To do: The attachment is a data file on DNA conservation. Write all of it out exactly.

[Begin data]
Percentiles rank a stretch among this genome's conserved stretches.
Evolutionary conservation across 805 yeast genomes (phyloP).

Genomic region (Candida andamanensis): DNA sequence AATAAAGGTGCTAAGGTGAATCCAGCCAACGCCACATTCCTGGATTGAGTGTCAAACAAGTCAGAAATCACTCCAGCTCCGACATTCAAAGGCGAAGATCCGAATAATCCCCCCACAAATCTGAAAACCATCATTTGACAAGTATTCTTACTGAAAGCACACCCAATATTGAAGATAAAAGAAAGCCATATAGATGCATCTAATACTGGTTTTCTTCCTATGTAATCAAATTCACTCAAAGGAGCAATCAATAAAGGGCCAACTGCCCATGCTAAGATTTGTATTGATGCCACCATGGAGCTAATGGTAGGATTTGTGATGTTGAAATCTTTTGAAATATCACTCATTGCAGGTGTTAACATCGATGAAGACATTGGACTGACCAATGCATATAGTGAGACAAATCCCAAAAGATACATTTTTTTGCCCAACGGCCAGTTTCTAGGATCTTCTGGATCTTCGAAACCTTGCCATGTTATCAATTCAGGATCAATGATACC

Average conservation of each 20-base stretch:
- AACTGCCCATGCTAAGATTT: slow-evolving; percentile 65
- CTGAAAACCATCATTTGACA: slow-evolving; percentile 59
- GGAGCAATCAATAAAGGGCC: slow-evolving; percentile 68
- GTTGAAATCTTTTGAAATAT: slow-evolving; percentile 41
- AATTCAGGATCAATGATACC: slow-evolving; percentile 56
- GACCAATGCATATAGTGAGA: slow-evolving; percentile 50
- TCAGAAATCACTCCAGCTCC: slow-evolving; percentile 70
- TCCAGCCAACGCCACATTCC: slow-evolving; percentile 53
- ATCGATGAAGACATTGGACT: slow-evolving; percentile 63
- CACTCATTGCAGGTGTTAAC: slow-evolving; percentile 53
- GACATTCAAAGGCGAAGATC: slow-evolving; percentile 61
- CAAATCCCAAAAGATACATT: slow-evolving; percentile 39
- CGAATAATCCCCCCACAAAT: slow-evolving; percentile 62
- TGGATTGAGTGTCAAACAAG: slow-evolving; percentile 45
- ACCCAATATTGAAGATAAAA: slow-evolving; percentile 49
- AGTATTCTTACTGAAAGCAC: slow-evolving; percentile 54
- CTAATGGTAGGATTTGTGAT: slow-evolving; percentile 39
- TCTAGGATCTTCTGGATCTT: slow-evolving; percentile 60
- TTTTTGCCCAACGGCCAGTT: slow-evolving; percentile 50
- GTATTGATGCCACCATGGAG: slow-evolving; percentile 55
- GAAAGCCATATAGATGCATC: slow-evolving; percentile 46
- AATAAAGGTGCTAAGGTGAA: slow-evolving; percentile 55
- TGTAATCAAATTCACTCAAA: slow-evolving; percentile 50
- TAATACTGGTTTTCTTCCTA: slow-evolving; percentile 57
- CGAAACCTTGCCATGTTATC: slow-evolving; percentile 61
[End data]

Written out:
Percentiles rank a stretch among this genome's conserved stretches.
Evolutionary conservation across 805 yeast genomes (phyloP).

Genomic region (Candida andamanensis): DNA sequence AATAAAGGTGCTAAGGTGAATCCAGCCAACGCCACATTCCTGGATTGAGTGTCAAACAAGTCAGAAATCACTCCAGCTCCGACATTCAAAGGCGAAGATCCGAATAATCCCCCCACAAATCTGAAAACCATCATTTGACAAGTATTCTTACTGAAAGCACACCCAATATTGAAGATAAAAGAAAGCCATATAGATGCATCTAATACTGGTTTTCTTCCTATGTAATCAAATTCACTCAAAGGAGCAATCAATAAAGGGCCAACTGCCCATGCTAAGATTTGTATTGATGCCACCATGGAGCTAATGGTAGGATTTGTGATGTTGAAATCTTTTGAAATATCACTCATTGCAGGTGTTAACATCGATGAAGACATTGGACTGACCAATGCATATAGTGAGACAAATCCCAAAAGATACATTTTTTTGCCCAACGGCCAGTTTCTAGGATCTTCTGGATCTTCGAAACCTTGCCATGTTATCAATTCAGGATCAATGATACC

Average conservation of each 20-base stretch:
- AACTGCCCATGCTAAGATTT: slow-evolving; percentile 65
- CTGAAAACCATCATTTGACA: slow-evolving; percentile 59
- GGAGCAATCAATAAAGGGCC: slow-evolving; percentile 68
- GTTGAAATCTTTTGAAATAT: slow-evolving; percentile 41
- AATTCAGGATCAATGATACC: slow-evolving; percentile 56
- GACCAATGCATATAGTGAGA: slow-evolving; percentile 50
- TCAGAAATCACTCCAGCTCC: slow-evolving; percentile 70
- TCCAGCCAACGCCACATTCC: slow-evolving; percentile 53
- ATCGATGAAGACATTGGACT: slow-evolving; percentile 63
- CACTCATTGCAGGTGTTAAC: slow-evolving; percentile 53
- GACATTCAAAGGCGAAGATC: slow-evolving; percentile 61
- CAAATCCCAAAAGATACATT: slow-evolving; percentile 39
- CGAATAATCCCCCCACAAAT: slow-evolving; percentile 62
- TGGATTGAGTGTCAAACAAG: slow-evolving; percentile 45
- ACCCAATATTGAAGATAAAA: slow-evolving; percentile 49
- AGTATTCTTACTGAAAGCAC: slow-evolving; percentile 54
- CTAATGGTAGGATTTGTGAT: slow-evolving; percentile 39
- TCTAGGATCTTCTGGATCTT: slow-evolving; percentile 60
- TTTTTGCCCAACGGCCAGTT: slow-evolving; percentile 50
- GTATTGATGCCACCATGGAG: slow-evolving; percentile 55
- GAAAGCCATATAGATGCATC: slow-evolving; percentile 46
- AATAAAGGTGCTAAGGTGAA: slow-evolving; percentile 55
- TGTAATCAAATTCACTCAAA: slow-evolving; percentile 50
- TAATACTGGTTTTCTTCCTA: slow-evolving; percentile 57
- CGAAACCTTGCCATGTTATC: slow-evolving; percentile 61